All these activities went unnoticed by the US Securities and Exchange Commission, the primary watchdog of the industry until the day before Lehman’s bankruptcy on September 15, 2008.  Lehman collapsed when its lenders pulled back making it the largest US bankruptcy ever.

Possible Bankruptcy for Blockbuster

Blockbuster Inc., the movie rental chain of companies, is teetering towards bankruptcy.  It has made a filing with the Securities and Exchange Commission recently.  In it, the movie rental company stated the possibility of it filing for Chapter 11 bankruptcy protection if it is unable to solve its cash flow problem soon which has hampered its ability to repay much of its debts.  The pressing cash flow problem was due to intense competition from other players in the industry.

In its financial year ended January 3, Blockbuster experienced an operational net loss of $558.2 million in 2009 after another loss of $374.1 million the year before.  Their $558.2 million loss also included a non-cash impairment charge of $369.2 million.  This is over and above its existing $1.15 billion impairment charges it has already taken since 2005.

Although revenue for 2009 exceeded that of the year before by $1.01 billion (in 2009 Blockbuster generated $5.07 billion whereas in 2008, it earned $4.06 billion in revenue), it still lost more in 2009 than in 2008.  Its net loss of $558.2 million represented a stockholders’ deficit of $2.93 per share in 2009, compared with a loss of $2.01 per share the year before.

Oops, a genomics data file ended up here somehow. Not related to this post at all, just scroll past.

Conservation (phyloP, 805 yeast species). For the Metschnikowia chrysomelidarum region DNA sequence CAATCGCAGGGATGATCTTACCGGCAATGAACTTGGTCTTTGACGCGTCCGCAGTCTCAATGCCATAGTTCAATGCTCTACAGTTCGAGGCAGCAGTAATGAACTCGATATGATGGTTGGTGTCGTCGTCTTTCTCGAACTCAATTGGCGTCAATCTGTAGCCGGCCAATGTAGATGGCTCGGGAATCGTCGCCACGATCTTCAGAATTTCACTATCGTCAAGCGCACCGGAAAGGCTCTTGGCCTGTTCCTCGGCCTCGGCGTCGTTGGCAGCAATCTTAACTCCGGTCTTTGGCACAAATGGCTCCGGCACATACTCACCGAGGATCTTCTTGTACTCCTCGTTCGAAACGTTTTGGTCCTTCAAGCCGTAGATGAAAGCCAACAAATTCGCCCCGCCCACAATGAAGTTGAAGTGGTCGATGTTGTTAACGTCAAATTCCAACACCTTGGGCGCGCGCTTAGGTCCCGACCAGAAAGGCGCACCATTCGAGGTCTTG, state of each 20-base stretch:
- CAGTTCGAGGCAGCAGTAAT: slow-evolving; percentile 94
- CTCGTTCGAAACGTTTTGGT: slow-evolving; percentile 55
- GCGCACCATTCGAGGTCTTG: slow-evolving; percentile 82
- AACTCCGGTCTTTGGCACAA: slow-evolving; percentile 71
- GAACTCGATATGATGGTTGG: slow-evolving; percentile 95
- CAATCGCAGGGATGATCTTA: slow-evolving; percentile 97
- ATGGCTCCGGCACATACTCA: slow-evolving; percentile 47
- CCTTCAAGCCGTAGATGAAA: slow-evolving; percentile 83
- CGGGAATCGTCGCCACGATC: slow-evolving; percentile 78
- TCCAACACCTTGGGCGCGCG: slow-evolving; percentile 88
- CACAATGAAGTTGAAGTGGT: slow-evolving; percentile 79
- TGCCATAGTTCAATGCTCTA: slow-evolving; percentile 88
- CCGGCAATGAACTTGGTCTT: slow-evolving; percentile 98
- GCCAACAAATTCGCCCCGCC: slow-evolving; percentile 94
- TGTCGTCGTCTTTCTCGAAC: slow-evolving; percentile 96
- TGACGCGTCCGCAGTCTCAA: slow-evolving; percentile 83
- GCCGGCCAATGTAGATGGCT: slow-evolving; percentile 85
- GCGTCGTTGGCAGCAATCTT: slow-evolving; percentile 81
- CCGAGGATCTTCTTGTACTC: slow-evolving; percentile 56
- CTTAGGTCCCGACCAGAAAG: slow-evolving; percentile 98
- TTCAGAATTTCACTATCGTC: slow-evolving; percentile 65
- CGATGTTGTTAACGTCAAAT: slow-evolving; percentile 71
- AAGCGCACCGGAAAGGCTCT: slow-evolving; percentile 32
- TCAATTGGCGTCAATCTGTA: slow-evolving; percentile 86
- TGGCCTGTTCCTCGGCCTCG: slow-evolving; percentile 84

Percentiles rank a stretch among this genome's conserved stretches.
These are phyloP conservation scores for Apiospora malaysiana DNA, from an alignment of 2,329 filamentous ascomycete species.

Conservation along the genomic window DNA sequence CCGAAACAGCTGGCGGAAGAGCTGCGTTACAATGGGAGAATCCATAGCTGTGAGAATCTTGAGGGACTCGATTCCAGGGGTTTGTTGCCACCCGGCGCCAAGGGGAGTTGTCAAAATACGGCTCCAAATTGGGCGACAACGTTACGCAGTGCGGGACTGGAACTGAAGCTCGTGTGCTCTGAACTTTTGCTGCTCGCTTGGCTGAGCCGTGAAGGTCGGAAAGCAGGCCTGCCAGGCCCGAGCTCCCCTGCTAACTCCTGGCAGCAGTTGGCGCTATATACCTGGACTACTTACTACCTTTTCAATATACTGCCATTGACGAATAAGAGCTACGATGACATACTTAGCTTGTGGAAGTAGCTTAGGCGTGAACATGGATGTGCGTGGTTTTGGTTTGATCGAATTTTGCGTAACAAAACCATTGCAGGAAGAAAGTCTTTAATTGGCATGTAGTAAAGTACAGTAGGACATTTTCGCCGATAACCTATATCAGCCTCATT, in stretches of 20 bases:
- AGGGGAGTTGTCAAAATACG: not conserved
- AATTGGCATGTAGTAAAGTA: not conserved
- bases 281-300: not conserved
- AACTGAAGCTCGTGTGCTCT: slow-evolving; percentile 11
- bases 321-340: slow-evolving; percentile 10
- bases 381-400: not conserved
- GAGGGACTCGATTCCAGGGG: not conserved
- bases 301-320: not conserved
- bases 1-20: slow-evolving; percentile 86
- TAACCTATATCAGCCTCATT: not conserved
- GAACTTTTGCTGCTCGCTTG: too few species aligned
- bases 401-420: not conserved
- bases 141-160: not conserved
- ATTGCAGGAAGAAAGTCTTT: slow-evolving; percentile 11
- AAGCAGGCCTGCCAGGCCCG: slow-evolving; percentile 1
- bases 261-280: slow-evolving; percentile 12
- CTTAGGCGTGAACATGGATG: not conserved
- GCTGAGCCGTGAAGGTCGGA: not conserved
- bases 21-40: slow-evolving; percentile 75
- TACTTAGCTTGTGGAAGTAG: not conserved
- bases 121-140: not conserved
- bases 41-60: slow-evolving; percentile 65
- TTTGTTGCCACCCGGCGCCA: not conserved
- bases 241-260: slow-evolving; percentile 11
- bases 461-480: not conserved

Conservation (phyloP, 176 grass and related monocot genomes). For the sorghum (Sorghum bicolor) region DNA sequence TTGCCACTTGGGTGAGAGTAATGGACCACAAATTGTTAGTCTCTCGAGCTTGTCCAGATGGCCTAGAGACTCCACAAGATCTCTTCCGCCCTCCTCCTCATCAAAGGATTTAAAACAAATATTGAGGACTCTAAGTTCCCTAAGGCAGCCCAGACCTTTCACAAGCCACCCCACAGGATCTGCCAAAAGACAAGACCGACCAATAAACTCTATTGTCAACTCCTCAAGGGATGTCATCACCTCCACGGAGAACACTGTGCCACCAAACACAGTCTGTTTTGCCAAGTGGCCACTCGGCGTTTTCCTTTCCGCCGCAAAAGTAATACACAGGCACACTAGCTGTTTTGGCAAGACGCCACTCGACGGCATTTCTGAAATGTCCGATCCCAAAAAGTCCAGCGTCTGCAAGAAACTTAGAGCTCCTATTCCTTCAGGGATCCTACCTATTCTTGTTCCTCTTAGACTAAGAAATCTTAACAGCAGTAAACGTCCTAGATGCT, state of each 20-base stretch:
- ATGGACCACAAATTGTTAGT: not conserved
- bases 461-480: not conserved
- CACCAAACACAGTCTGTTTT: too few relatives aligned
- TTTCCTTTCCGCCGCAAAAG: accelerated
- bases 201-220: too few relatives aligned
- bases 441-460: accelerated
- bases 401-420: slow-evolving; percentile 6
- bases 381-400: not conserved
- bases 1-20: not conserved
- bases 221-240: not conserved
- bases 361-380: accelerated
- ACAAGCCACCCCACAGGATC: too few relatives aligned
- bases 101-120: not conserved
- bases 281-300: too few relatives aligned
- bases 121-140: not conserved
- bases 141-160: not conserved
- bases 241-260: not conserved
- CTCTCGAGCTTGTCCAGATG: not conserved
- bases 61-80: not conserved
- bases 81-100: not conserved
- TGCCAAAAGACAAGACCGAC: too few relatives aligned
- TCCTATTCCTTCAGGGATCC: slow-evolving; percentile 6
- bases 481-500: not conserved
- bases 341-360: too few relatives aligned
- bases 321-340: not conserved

Unsurprisingly, Blockbuster has had to compete with the emerging trends of new media and a brutal business cycle.  The Internet and various other media channels such as satellite cable TV have made the business environment much more difficult.  Blockbuster CEO Jim Keyes has admitted the challenges of balancing “the secular decline of a single channel with the ascension of emerging channels”.

In its bid to compete against other movie rental companies and draw a greater audience for its movies, Blockbuster intends to grow its by-mail movie rental services and expand its existing digital movie offerings through On Demand.

Blockbuster runs 337 stores in Florida in total and more than 50 stores in the Tampa Bay region.  To tap into a niche in Tampa, the movie rental company partnered up with the University of Tampa in providing Blockbuster Express DVD rental kiosk services on campus.  With this tie-up, which is the third of its kind with universities in Florida, Blockbuster is now actively competing in the kiosk-style rental system.

Two years ago, Blockbuster did attempt to buy the now defunct Circuit City Stores Inc., although the deal did fall through.  At that time, Circuit City said it did not believe Blockbuster could raise enough finances to seal the purchase.

In another development, Blockbuster declined to comment on rumors that it intended to sell off the European arm of the business.

Bankrupt Japanese Telco Needs Funds

Willcom Inc., Japan’s giant telecommunications and wireless company that has been under bankruptcy protection since last month, is needs as much as 137.8 billion yen or about $1.5 billion as part of its efforts to return the company to profitability.  The company plans to raise this huge amount through various means.  It has asked for about 114.5 billion yen of its debts to be forgiven and it will raise another 11.3 billion yen through the sale of shares in the company and that of another spinoff company and finally state backed Enterprise Turnaround Initiative Corp and selected banks will finance as much as 12 billion yen.